21 What are the key requirements under the HIPAA security rule? o Security rule applies to electronic PHI only PHI that is computer based, e.g., created, received, stored or maintained, processed and/or transmitted in electronic media Electronic media includes computers, laptops, disks, memory stick, PDAs, servers, networks, dial-modems, , web-sites, etc. o Security - means to ensure the confidentiality, integrity, and availability of PHI that the covered entity creates, receives, maintains, or transmits through applicable administrative, physical and technical standards. 21

22 What are the key requirements under the HIPAA security rule? (ctd.) Administrative Safeguards o Security Management Process Risk analysis (R) Risk management (R) Sanction policy (R) Information system activity review (R) o Assign Security Responsibility 22

23 What are the key requirements under the HIPAA security rule? (ctd.) o Workforce Security Authorization or supervision of workforce (A) Workforce clearance procedure (A) Termination procedures (A) o Information Access Management Access authorization (A) Access establishment and modification (A) 23

24 What are the key requirements under the HIPAA security rule? (ctd.) o Security Awareness and Training Security reminders (A) Protection from malicious software (A) Log-in management (A) Password protection (A) o Security Incident Procedures Response and reporting (R) 24

25 What are the key requirements under the HIPAA security rule? (ctd.) o Contingency Plan Data backup plan (R) Disaster recovery plan (R) Emergency mode operation plan (R) Testing and revision procedures (A) Application and data critically analysis (A) o Evaluation o Business Associates Written agreement (R) 25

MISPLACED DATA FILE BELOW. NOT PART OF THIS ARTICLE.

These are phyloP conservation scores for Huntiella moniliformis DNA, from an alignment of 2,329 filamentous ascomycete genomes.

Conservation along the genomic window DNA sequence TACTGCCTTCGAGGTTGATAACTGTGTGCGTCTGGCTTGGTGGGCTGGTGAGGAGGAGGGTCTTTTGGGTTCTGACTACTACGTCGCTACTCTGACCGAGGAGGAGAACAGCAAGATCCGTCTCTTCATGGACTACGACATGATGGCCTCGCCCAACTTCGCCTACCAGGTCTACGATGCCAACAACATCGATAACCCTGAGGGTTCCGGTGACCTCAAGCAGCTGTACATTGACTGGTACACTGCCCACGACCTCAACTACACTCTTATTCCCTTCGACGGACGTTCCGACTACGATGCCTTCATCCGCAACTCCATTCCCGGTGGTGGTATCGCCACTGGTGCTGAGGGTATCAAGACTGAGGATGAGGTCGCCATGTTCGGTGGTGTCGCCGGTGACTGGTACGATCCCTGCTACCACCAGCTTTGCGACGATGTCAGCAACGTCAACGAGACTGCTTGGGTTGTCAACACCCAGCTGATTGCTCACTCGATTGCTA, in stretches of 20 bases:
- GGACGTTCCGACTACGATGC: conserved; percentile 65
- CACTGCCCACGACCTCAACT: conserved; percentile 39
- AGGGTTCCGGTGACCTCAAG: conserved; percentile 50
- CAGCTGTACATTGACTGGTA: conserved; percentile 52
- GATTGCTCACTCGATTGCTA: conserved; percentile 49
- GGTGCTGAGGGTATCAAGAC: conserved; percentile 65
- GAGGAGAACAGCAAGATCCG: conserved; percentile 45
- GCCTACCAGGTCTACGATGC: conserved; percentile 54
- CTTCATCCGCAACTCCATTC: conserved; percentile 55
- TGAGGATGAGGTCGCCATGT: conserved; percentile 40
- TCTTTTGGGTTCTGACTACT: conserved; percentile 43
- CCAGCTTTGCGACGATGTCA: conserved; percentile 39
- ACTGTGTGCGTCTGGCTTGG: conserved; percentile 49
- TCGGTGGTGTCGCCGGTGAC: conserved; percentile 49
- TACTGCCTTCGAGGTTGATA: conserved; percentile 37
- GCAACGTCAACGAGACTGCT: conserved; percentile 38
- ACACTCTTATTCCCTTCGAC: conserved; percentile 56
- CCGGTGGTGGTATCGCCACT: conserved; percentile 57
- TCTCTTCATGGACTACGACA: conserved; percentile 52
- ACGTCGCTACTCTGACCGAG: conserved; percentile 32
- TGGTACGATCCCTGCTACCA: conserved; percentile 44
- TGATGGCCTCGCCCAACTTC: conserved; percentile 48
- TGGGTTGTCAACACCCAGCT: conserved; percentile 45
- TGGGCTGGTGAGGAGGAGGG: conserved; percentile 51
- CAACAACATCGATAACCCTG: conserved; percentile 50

26 What are the key requirements under the HIPAA security rule? (ctd.) Physical Safeguards o Facility Access Controls Contingency operations (A) Facility security plan (A) Access control and validation procedures (A) Maintenance records (A) o Workstation Use o Workstation Security 26

27 What are the key requirements under the HIPAA security rule? (ctd.) o Device and Medical Controls Disposal (R) Media re-use (R) Accountability (A) Data back-up and storage (A) 27

28 What are the key requirements under the HIPAA security rule? (ctd.) Technical Safeguards o Access Control Unique user identification (R) Emergency access procedure (R) Automatic log-off (A) Encryption and decryption (A) o Audit Controls o Integrity Authenticate ePHI (A) 28

29 What are the key requirements under the HIPAA security rule? (ctd.) o Person or Entity Authentication o Transmission Security Integrity controls (A) Encryption (A) 29

30 What changes were made by HITECH? o Modifications to breach notification rule o Application of HIPAA to business associates, subcontractors o Attorney general enforcement o Increased penalties and enforcement o Updates to Notice of Privacy Practices o Expanded right of electronic access to PHI What changes were made by GINA? o Confirmed PHI includes “genetic information” 30